Could Christopher Suprun Be Fined? The Faithless Elector From Texas Is Not Bound To Donald Trump
Monday brought a glimmer of good news for the countless people hoping the Electoral College will deny Donald Trump the presidency on Dec. 19. Christopher Suprun, a Republican elector from Texas, publicly announced in a New York Times op-ed that he will not be voting for the current president-elect. Twenty-nine states have laws binding electors to either the nominee of the party to which they're pledged or to the candidate who wins their state's popular vote, but fortunately for Suprun, Texas has no law dictating electors' votes.
The elector has been subject to both criticism and praise on social media since making his decision public. Angry Trump supporters have accused him of taking bribes and undermining the voters of Texas. One user on Twitter said, "I hope you are tried for treason once President Trump takes office on January 20th. You feckless coward." Suprun responded, "I worry about America when taking a vote is considered treason." Some have even sent him anti-Semitic insults. On the other side of the fence, Suprun is being hailed a hero.
Though he won't be voting for Trump, Suprun has also made it clear that his ballot will not be cast in favor of Hillary Clinton. He instead plans on throwing his supporting behind a "good third person." Judging from his op-ed, Suprun's vote will likely go to John Kasich. "I believe electors should unify behind a Republican alternative, an honorable and qualified man or woman such as Gov. John Kasich of Ohio," he wrote.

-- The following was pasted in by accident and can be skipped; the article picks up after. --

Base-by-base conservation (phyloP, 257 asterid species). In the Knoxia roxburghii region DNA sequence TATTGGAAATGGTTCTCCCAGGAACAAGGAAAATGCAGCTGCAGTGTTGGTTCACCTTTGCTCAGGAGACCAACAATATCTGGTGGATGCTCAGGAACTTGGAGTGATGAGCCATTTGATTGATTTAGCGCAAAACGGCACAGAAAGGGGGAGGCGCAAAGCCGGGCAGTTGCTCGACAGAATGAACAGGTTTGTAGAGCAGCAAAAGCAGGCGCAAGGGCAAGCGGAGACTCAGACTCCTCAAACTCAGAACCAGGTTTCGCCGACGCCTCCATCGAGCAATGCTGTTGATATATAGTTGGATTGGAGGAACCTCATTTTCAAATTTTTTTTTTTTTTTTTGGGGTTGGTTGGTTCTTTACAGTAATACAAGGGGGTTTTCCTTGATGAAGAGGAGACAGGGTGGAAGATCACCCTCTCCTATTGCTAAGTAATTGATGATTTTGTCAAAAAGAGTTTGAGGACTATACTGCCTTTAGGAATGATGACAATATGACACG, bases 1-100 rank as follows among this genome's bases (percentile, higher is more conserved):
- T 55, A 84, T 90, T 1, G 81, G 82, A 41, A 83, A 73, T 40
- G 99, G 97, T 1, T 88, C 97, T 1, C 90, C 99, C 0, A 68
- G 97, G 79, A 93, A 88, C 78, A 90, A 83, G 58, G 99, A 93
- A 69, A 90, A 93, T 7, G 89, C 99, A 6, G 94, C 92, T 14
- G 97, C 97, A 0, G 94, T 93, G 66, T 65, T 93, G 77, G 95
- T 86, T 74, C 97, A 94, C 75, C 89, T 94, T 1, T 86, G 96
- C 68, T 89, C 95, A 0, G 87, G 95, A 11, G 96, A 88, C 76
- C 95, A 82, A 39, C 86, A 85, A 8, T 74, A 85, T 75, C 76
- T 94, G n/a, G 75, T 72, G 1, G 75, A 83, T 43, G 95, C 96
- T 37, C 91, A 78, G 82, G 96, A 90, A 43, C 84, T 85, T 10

Suprun cites Trump's lack of qualifications and un-presidential behavior as the main reasons behind his decision to withdraw his support:
Mr. Trump goes out of his way to attack the cast of “Saturday Night Live” for bias. He tweets day and night, but waited two days to offer sympathy to the Ohio State community after an attack there... This is unacceptable. For me, America is that shining city on a hill that Ronald Reagan envisioned... The United States was set up as a republic. Alexander Hamilton provided a blueprint for states’ votes. Federalist 68 argued that an Electoral College should determine if candidates are qualified, not engaged in demagogy, and independent from foreign influence. Mr. Trump shows us again and again that he does not meet these standards... Mr. Trump lacks the foreign policy experience and demeanor needed to be commander in chief... During the campaign Mr. Trump even said Russia should hack Hillary Clinton’s emails. This encouragement of an illegal act has troubled many members of Congress and troubles me.
Hamilton also reminded us that a president cannot be a demagogue. Mr. Trump urged violence against protesters at his rallies during the campaign. He speaks of retribution against his critics... Finally, Mr. Trump does not understand that the Constitution expressly forbids a president to receive payments or gifts from foreign governments. We have reports that Mr. Trump’s organization has business dealings in Argentina, Bahrain, Taiwan and elsewhere... The election of the next president is not yet a done deal. Electors of conscience can still do the right thing for the good of the country.... Fifteen years ago, I swore an oath to defend my country and Constitution against all enemies, foreign and domestic. On Dec. 19, I will do it again.
Suprun has had reservations about Trump's candidacy for months and is the first Republican elector to announce his intention to go against his party's nominee. While faithless electors in other states might have to deal with fines — usually between $500 to $1,000 — for breaking laws binding them to Trump, Suprun is free of having these worries. It'll be interesting to see if his decision to speak out will influence any of his Republican peers.